Urban forestry has evolved into a multifaceted discipline, encompassing far more than aesthetic landscaping. As a cornerstone of environmental stewardship, it includes strategic planning and comprehensive management to optimize the environmental, social, and economic benefits of trees. This involves the conservation of various green spaces—parks, riverbanks, vacant lots— to enhance urban life. It adds economic and property value, creates jobs, and offers costsaving benefits such as reduced infrastructure needs and lower energy costs by providing shade. Social advantages include improved public health through recreational spaces, stress reduction, air pollution reduction, and promotion of physical activity. Additionally, the environmental impacts of urban forestry are profound: mitigating climate change, enhancing air and water quality, reducing erosion, and promoting biodiversity. The World Bank’s series of webinars ‘Trees, Cities, and a Green Future’ were held from January through July 2023 to address the pressing need for awareness, education, and collaborative action in the field of urban tree management; especially considering its multifaceted importance in modern cities and unique relevance in Central Asia. It was cohosted by the World Bank’s Environment, Natural Resources, and Blue Economy and Urban, Resilience, and Land global practices. The series represented a thematic set of learning events curated as an online knowledge exchange platform that aimed to connect policy makers, practitioners, and experts across Central Asia and the globe, all focused on advancing urban forestry and greening best practices for urban land restoration and climate resilience in cities and regional development projects.
  • Publication
    Uzbekistan Country Climate and Development Report
    (Washington, DC: World Bank, 2023-11-21) World Bank Group
    This report explores how climate action, in line with Uzbekistan’s goal of achieving net zero emissions by 2060, interacts with the country’s growth and development path. It further suggests priority actions to reduce carbon emissions and build resilience while supporting inclusive economic growth and poverty reduction.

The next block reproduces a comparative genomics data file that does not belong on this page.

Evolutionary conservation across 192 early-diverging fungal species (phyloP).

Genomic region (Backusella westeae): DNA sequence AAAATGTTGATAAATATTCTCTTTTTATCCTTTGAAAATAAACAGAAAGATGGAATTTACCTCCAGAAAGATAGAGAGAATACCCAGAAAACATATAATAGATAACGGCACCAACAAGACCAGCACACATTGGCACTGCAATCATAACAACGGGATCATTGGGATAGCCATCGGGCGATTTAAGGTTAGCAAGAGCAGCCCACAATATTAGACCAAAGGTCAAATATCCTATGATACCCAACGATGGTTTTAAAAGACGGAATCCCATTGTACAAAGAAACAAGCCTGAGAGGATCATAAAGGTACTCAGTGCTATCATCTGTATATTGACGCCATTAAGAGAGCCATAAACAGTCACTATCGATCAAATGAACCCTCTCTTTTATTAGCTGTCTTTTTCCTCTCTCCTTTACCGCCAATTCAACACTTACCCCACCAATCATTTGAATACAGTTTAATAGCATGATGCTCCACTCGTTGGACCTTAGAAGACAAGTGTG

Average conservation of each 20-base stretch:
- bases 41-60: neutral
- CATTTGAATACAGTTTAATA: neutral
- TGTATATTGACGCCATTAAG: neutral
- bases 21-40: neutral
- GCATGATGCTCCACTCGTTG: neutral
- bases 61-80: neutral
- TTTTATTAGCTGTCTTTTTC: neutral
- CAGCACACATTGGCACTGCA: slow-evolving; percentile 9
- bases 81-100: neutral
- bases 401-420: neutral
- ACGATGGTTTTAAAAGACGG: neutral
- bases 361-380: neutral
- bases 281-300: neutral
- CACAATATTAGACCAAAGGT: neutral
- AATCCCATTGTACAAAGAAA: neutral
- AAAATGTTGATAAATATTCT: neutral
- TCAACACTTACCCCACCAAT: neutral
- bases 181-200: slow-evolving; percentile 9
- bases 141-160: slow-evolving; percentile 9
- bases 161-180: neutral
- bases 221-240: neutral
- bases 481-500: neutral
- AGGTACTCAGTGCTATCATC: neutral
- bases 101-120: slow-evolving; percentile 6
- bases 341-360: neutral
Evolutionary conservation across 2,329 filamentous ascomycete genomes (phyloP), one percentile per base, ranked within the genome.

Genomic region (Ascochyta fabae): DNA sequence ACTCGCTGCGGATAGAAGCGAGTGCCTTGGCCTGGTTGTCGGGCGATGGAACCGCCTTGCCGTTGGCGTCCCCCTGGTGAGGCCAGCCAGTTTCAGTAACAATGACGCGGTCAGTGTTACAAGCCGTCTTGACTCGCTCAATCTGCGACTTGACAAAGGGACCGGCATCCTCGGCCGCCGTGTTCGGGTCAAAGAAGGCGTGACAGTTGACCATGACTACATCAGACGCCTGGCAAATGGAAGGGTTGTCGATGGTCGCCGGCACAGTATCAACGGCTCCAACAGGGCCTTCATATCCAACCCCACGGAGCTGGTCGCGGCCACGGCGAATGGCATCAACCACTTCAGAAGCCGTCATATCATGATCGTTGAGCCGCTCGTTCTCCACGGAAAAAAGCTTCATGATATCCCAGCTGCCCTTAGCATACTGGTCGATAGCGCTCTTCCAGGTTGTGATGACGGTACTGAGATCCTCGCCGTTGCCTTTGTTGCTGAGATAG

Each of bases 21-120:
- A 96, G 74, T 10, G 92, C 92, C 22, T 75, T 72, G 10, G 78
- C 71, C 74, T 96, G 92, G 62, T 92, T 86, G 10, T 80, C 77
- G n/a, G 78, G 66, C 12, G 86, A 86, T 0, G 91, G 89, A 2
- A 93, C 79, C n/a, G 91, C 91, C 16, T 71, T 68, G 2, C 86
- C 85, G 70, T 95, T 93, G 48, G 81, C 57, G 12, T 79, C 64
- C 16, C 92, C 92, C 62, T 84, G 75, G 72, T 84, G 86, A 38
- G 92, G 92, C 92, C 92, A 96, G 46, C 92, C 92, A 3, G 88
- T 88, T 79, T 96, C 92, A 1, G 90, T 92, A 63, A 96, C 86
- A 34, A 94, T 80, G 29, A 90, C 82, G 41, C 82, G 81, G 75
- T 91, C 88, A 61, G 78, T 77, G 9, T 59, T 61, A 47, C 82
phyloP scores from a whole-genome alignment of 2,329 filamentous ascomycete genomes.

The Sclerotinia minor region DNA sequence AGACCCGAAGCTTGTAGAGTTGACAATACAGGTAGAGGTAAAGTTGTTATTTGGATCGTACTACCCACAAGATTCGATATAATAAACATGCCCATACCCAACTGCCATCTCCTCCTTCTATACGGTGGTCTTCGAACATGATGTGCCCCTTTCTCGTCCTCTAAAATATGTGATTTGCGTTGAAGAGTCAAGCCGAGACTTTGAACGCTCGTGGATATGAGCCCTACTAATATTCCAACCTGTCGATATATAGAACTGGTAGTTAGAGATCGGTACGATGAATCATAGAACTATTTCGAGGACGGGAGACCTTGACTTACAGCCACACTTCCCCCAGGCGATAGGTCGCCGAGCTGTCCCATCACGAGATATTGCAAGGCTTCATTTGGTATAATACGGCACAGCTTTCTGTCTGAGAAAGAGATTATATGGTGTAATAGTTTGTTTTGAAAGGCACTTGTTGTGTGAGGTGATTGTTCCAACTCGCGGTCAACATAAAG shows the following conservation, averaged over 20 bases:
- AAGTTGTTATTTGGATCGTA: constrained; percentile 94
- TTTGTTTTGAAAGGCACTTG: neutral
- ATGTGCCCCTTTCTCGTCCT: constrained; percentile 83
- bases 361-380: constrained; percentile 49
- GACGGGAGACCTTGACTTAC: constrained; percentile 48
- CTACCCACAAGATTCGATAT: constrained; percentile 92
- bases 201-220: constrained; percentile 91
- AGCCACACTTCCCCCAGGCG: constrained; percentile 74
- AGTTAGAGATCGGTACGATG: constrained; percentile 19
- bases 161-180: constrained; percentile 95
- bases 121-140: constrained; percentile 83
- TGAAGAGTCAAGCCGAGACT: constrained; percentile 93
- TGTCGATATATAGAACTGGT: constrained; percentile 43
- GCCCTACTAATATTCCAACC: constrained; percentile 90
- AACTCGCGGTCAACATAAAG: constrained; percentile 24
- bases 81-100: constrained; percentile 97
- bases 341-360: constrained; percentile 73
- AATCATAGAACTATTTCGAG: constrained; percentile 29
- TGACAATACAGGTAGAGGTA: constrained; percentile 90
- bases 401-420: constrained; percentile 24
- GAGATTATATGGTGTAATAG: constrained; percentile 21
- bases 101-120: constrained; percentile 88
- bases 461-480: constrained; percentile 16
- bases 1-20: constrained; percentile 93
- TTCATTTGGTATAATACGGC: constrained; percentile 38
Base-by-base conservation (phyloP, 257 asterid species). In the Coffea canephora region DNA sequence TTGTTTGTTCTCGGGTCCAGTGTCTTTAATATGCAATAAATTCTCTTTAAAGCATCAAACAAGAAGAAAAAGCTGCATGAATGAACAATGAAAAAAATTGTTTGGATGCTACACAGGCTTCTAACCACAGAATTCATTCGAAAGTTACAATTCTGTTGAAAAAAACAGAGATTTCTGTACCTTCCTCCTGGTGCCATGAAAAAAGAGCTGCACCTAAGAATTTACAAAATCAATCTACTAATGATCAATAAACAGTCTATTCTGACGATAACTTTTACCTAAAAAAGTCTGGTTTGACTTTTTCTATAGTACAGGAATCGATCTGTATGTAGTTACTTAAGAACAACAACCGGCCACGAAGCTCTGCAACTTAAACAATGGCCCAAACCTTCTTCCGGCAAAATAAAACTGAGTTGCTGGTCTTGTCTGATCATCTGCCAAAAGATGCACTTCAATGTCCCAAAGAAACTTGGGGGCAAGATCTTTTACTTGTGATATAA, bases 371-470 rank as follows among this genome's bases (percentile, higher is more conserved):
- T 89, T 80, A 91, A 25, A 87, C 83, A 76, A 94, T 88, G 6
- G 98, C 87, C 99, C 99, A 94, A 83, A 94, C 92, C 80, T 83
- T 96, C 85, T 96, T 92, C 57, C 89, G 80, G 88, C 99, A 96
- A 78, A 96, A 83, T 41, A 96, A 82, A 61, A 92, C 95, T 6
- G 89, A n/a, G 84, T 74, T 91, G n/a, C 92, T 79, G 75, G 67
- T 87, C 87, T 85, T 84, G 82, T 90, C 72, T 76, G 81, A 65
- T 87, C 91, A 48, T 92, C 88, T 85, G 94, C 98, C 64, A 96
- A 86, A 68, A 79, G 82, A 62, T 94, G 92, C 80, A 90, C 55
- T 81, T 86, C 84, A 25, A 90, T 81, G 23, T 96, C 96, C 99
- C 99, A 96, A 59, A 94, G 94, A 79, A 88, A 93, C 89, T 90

• Publication
    Braced for Impact: Reforming Kazakhstan’s National Financial Holding for Development Effectiveness and Market Creation
    (Washington, DC: World Bank, 2023-11-05) Melecky, Martin; Di Benedetta, Pasquale; Ahmad Fontan, Ismael; Jambal, Ganbaatar; Noel, Michel
    Braced for Impact: Reforming Kazakhstan’s National Financial Holding for Development Effectiveness and Market Creation offers a framework for assessing the readiness of development finance institutions (DFIs) and their conglomerates to deliver credible development impact and create financial markets. The framework focuses on accountability for impact, responsible leveraging of entrusted capital, holistic risk management, and proper governance. It is used to assess Baiterek, Kazakhstan’s national financial holding—a conglomerate of DFIs—and to derive policy options and practical recommendations for the given country context. If the recommended reforms are implemented, Baiterek will be braced for positive impact on Kazakhstani firms, households, and the environment while also helping create deeper financial markets through robust mobilization of private capital. A reformed Baiterek could become a leading global DFI conglomerate and a role model for similar institutions in other countries. However, if too few or none of the recommended reforms are undertaken, Baiterek will need to brace for further criticism from unhappy stakeholders.